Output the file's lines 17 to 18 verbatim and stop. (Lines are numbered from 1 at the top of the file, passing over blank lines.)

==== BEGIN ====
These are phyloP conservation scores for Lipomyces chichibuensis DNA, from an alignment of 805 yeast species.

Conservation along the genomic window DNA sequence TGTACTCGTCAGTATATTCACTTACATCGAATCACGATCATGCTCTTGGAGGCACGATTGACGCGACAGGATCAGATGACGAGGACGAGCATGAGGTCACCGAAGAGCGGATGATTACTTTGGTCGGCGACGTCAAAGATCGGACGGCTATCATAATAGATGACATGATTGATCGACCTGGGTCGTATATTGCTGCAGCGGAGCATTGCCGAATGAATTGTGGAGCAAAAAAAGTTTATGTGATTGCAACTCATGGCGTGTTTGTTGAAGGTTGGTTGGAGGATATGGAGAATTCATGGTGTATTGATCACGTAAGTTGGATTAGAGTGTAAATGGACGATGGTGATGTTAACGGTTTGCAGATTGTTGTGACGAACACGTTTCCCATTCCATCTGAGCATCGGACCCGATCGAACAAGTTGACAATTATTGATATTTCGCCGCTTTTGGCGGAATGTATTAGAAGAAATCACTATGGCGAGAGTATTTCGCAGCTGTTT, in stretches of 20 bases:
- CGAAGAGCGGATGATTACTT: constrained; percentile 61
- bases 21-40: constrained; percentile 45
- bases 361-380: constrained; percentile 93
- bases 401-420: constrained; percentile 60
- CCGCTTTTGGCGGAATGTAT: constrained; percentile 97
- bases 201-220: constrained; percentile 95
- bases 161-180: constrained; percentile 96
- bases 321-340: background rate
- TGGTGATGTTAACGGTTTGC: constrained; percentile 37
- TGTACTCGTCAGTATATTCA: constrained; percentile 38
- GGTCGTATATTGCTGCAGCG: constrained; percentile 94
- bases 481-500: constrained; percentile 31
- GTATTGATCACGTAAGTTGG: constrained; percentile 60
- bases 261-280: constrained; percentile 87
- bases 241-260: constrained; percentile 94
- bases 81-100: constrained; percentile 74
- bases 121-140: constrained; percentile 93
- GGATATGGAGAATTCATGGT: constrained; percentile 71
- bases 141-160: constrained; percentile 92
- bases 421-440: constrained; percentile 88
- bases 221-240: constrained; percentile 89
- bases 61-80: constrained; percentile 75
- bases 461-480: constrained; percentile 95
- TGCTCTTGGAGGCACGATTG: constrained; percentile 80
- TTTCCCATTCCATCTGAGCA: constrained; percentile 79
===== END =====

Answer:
- bases 241-260: constrained; percentile 94
- bases 81-100: constrained; percentile 74